I wanted to repeat my NDP colleague's call for the names of any constitutional experts who advised your government in relation to its stance on Bill C-203.
I'd also like to point out that many political scientists and sociologists alike have studied this issue. It's a serious problem that has plagued Canada since 1982. Distinguished Université de Moncton Professor Donald Savoie demonstrated it quite clearly in his book Governing from the Centre. Working as an intern at the Prime Minister's Office, I saw the process in action—a process that puts Canada's democracy in great jeopardy. I am talking about the current concentration of power in Canada in the Prime Minister's Office and the Department of Justice. Together, the two entities assess every piece of proposed legislation to determine whether any part thereof could be challenged before the Supreme Court and deemed unconstitutional.
Although the practice is beneficial and legitimate, the problem is that it results in distorted public policy. The government should not rely on the interpretation of Department of Justice lawyers and constitutional experts that a piece of legislation could be deemed unconstitutional by a judge in the future. As lawmakers, we have the right to assert that a piece of legislation is sound and should move forward, despite what the constitutional experts might think.
If your government is really so concerned about constitutionality, why would you not submit a reference question to the Supreme Court on the bilingual capacity of judges? That would be the least you could do to ensure fewer distortions in our public policy and legislative authority.
As I see it, you should be taking the opposite approach, doing as you did when you were in the opposition. In other words, you should vote in favour of the bill and let Canadians decide whether there is any cause for a Supreme Court challenge, and let the judges, themselves, explore the matter in their expert writings.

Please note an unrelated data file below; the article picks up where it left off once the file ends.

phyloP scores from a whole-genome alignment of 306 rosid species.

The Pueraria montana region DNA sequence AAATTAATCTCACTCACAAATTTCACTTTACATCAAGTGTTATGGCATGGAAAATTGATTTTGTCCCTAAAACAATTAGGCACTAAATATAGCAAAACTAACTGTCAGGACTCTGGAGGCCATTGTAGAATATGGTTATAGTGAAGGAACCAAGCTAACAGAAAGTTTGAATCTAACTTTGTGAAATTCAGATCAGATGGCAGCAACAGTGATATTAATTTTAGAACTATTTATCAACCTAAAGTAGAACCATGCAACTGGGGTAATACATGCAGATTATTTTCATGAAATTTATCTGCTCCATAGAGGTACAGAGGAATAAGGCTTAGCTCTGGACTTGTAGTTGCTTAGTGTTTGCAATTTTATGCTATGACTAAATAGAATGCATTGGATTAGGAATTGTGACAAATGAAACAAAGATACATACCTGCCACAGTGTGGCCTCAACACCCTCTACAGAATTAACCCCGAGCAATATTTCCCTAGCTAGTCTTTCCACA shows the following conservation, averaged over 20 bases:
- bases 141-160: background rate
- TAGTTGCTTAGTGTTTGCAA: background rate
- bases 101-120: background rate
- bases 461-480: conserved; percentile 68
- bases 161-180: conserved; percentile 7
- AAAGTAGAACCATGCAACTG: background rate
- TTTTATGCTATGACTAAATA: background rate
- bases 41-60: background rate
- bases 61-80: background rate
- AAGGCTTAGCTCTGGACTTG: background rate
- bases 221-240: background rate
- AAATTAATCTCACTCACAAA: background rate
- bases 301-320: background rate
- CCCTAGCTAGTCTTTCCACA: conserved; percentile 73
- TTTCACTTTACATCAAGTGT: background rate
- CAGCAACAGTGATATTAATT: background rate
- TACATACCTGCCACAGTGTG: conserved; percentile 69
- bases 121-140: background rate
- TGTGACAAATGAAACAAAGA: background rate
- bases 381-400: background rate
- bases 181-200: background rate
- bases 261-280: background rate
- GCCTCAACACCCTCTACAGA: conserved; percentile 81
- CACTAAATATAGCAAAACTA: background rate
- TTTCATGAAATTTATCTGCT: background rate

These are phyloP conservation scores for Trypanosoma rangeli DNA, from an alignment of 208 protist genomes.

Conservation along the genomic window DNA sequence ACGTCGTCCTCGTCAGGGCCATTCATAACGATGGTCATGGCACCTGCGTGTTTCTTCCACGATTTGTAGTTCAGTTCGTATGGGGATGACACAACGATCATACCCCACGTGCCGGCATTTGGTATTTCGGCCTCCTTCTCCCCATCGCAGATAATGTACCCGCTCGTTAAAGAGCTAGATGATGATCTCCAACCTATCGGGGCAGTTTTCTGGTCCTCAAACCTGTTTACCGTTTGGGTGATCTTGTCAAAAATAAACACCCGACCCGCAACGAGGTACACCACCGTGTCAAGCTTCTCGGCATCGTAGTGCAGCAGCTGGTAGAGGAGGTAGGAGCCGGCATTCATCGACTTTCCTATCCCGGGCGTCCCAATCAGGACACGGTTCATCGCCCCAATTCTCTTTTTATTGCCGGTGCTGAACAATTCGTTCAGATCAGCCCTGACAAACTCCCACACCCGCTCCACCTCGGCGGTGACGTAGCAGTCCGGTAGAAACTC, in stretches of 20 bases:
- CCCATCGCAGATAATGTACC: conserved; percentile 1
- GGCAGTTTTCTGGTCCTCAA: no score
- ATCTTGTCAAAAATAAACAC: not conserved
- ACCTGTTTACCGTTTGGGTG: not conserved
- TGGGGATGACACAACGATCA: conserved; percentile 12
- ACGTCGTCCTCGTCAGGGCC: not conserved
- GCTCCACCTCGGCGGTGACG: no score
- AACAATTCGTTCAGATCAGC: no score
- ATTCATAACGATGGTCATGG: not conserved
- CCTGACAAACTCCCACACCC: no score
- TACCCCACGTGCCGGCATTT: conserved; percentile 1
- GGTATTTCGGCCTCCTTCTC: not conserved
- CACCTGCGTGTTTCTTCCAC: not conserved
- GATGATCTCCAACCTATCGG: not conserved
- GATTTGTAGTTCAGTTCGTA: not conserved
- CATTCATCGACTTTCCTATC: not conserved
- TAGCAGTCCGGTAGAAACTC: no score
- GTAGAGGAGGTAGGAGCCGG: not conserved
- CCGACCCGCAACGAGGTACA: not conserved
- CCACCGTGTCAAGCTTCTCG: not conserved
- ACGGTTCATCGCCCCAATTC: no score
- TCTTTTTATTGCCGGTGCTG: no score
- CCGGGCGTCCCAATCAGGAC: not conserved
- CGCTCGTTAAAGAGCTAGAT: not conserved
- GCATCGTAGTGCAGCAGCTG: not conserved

Why, then, would you not refer the question to the Supreme Court in order to ascertain the opinion of the actual judges, beyond the government-paid experts at the Department of Justice?
View Alupa Clarke Profile
CPC (QC)
Sir, I'll reiterate my point in English, because I did not talk about politicization in the nomination process.
I was talking about the fact that in the Prime Minister's Office, the Privy Council Office, and the Ministry of Justice there is what we call the “charter-proof process”, which is very bad for democracy in Canada, because you let lawyers who are not elected members in Canada decide on the future of what could be a law and what to introduce or not introduce in a law. That creates policy distortion in this country. We should never let any lawyers in this country decide if a law will someday in the future be deemed anti-constitutional by a judge who may not even be sitting right now.
That was my point. We should not let non-elected people decide and distort legislative action in this country.
View Alupa Clarke Profile
CPC (QC)
You talk about constitutional experts. They are creating policy distortions in this country.